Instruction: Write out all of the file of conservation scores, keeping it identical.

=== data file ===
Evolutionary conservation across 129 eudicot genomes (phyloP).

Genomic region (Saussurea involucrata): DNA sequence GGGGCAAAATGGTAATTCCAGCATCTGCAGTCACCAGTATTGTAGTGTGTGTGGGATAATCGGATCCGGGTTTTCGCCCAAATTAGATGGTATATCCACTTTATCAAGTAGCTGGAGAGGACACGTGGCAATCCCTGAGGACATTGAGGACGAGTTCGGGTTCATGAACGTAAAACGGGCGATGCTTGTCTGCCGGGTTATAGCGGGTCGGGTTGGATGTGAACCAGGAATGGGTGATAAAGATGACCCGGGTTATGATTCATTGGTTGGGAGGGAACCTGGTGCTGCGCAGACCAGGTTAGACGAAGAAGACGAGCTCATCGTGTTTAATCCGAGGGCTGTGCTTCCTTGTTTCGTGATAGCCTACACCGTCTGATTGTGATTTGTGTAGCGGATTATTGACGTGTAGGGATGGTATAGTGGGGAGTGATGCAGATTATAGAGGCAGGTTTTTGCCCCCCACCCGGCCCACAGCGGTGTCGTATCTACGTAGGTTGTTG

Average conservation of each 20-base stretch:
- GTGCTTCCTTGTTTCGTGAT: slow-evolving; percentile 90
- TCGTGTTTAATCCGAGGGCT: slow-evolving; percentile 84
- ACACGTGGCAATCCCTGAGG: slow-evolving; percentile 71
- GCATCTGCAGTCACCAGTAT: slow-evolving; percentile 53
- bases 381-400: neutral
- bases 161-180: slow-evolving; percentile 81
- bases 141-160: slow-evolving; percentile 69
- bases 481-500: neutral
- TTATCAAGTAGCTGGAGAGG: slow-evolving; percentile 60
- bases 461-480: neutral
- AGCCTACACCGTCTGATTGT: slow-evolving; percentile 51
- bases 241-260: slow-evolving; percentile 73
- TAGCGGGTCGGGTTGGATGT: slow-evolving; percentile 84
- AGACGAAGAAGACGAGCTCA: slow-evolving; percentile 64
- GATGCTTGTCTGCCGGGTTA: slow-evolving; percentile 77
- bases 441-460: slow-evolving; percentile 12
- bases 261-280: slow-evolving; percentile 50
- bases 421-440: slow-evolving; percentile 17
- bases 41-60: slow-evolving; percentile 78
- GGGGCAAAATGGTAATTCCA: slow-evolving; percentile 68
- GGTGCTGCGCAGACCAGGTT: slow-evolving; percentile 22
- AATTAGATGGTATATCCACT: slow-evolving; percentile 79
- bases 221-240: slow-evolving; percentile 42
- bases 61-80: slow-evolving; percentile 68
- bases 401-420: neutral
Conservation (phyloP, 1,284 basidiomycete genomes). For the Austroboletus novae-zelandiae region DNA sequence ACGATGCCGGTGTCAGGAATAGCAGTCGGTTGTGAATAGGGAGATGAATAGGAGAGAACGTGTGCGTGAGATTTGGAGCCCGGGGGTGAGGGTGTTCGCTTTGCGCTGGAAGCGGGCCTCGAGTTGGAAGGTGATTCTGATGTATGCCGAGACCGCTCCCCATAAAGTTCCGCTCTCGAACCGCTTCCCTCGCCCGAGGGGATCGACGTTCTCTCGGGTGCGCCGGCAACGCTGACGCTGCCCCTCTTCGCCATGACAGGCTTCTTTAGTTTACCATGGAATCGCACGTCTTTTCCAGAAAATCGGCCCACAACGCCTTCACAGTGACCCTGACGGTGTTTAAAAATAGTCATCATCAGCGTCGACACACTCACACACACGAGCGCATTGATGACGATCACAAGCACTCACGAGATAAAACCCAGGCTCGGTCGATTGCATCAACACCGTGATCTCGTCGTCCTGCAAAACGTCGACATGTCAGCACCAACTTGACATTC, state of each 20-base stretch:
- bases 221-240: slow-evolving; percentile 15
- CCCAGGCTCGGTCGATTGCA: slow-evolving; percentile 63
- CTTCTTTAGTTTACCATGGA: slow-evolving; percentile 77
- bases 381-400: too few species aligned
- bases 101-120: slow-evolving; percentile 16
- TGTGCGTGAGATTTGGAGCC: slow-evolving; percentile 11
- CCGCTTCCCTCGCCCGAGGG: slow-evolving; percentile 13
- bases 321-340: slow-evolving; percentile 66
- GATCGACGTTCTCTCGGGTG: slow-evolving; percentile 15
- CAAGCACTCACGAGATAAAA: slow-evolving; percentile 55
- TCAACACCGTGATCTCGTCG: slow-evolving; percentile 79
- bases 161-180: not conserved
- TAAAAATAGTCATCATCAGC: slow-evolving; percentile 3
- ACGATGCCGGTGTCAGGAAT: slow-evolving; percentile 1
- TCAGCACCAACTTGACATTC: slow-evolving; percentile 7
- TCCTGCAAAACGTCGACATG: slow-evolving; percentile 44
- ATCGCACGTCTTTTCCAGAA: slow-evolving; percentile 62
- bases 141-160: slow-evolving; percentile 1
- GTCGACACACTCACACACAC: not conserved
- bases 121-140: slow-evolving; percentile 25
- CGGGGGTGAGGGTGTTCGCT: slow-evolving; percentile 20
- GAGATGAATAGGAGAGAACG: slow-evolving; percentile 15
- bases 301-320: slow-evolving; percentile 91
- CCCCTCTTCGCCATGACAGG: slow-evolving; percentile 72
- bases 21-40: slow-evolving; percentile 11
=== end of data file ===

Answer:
Evolutionary conservation across 129 eudicot genomes (phyloP).

Genomic region (Saussurea involucrata): DNA sequence GGGGCAAAATGGTAATTCCAGCATCTGCAGTCACCAGTATTGTAGTGTGTGTGGGATAATCGGATCCGGGTTTTCGCCCAAATTAGATGGTATATCCACTTTATCAAGTAGCTGGAGAGGACACGTGGCAATCCCTGAGGACATTGAGGACGAGTTCGGGTTCATGAACGTAAAACGGGCGATGCTTGTCTGCCGGGTTATAGCGGGTCGGGTTGGATGTGAACCAGGAATGGGTGATAAAGATGACCCGGGTTATGATTCATTGGTTGGGAGGGAACCTGGTGCTGCGCAGACCAGGTTAGACGAAGAAGACGAGCTCATCGTGTTTAATCCGAGGGCTGTGCTTCCTTGTTTCGTGATAGCCTACACCGTCTGATTGTGATTTGTGTAGCGGATTATTGACGTGTAGGGATGGTATAGTGGGGAGTGATGCAGATTATAGAGGCAGGTTTTTGCCCCCCACCCGGCCCACAGCGGTGTCGTATCTACGTAGGTTGTTG

Average conservation of each 20-base stretch:
- GTGCTTCCTTGTTTCGTGAT: slow-evolving; percentile 90
- TCGTGTTTAATCCGAGGGCT: slow-evolving; percentile 84
- ACACGTGGCAATCCCTGAGG: slow-evolving; percentile 71
- GCATCTGCAGTCACCAGTAT: slow-evolving; percentile 53
- bases 381-400: neutral
- bases 161-180: slow-evolving; percentile 81
- bases 141-160: slow-evolving; percentile 69
- bases 481-500: neutral
- TTATCAAGTAGCTGGAGAGG: slow-evolving; percentile 60
- bases 461-480: neutral
- AGCCTACACCGTCTGATTGT: slow-evolving; percentile 51
- bases 241-260: slow-evolving; percentile 73
- TAGCGGGTCGGGTTGGATGT: slow-evolving; percentile 84
- AGACGAAGAAGACGAGCTCA: slow-evolving; percentile 64
- GATGCTTGTCTGCCGGGTTA: slow-evolving; percentile 77
- bases 441-460: slow-evolving; percentile 12
- bases 261-280: slow-evolving; percentile 50
- bases 421-440: slow-evolving; percentile 17
- bases 41-60: slow-evolving; percentile 78
- GGGGCAAAATGGTAATTCCA: slow-evolving; percentile 68
- GGTGCTGCGCAGACCAGGTT: slow-evolving; percentile 22
- AATTAGATGGTATATCCACT: slow-evolving; percentile 79
- bases 221-240: slow-evolving; percentile 42
- bases 61-80: slow-evolving; percentile 68
- bases 401-420: neutral
Conservation (phyloP, 1,284 basidiomycete genomes). For the Austroboletus novae-zelandiae region DNA sequence ACGATGCCGGTGTCAGGAATAGCAGTCGGTTGTGAATAGGGAGATGAATAGGAGAGAACGTGTGCGTGAGATTTGGAGCCCGGGGGTGAGGGTGTTCGCTTTGCGCTGGAAGCGGGCCTCGAGTTGGAAGGTGATTCTGATGTATGCCGAGACCGCTCCCCATAAAGTTCCGCTCTCGAACCGCTTCCCTCGCCCGAGGGGATCGACGTTCTCTCGGGTGCGCCGGCAACGCTGACGCTGCCCCTCTTCGCCATGACAGGCTTCTTTAGTTTACCATGGAATCGCACGTCTTTTCCAGAAAATCGGCCCACAACGCCTTCACAGTGACCCTGACGGTGTTTAAAAATAGTCATCATCAGCGTCGACACACTCACACACACGAGCGCATTGATGACGATCACAAGCACTCACGAGATAAAACCCAGGCTCGGTCGATTGCATCAACACCGTGATCTCGTCGTCCTGCAAAACGTCGACATGTCAGCACCAACTTGACATTC, state of each 20-base stretch:
- bases 221-240: slow-evolving; percentile 15
- CCCAGGCTCGGTCGATTGCA: slow-evolving; percentile 63
- CTTCTTTAGTTTACCATGGA: slow-evolving; percentile 77
- bases 381-400: too few species aligned
- bases 101-120: slow-evolving; percentile 16
- TGTGCGTGAGATTTGGAGCC: slow-evolving; percentile 11
- CCGCTTCCCTCGCCCGAGGG: slow-evolving; percentile 13
- bases 321-340: slow-evolving; percentile 66
- GATCGACGTTCTCTCGGGTG: slow-evolving; percentile 15
- CAAGCACTCACGAGATAAAA: slow-evolving; percentile 55
- TCAACACCGTGATCTCGTCG: slow-evolving; percentile 79
- bases 161-180: not conserved
- TAAAAATAGTCATCATCAGC: slow-evolving; percentile 3
- ACGATGCCGGTGTCAGGAAT: slow-evolving; percentile 1
- TCAGCACCAACTTGACATTC: slow-evolving; percentile 7
- TCCTGCAAAACGTCGACATG: slow-evolving; percentile 44
- ATCGCACGTCTTTTCCAGAA: slow-evolving; percentile 62
- bases 141-160: slow-evolving; percentile 1
- GTCGACACACTCACACACAC: not conserved
- bases 121-140: slow-evolving; percentile 25
- CGGGGGTGAGGGTGTTCGCT: slow-evolving; percentile 20
- GAGATGAATAGGAGAGAACG: slow-evolving; percentile 15
- bases 301-320: slow-evolving; percentile 91
- CCCCTCTTCGCCATGACAGG: slow-evolving; percentile 72
- bases 21-40: slow-evolving; percentile 11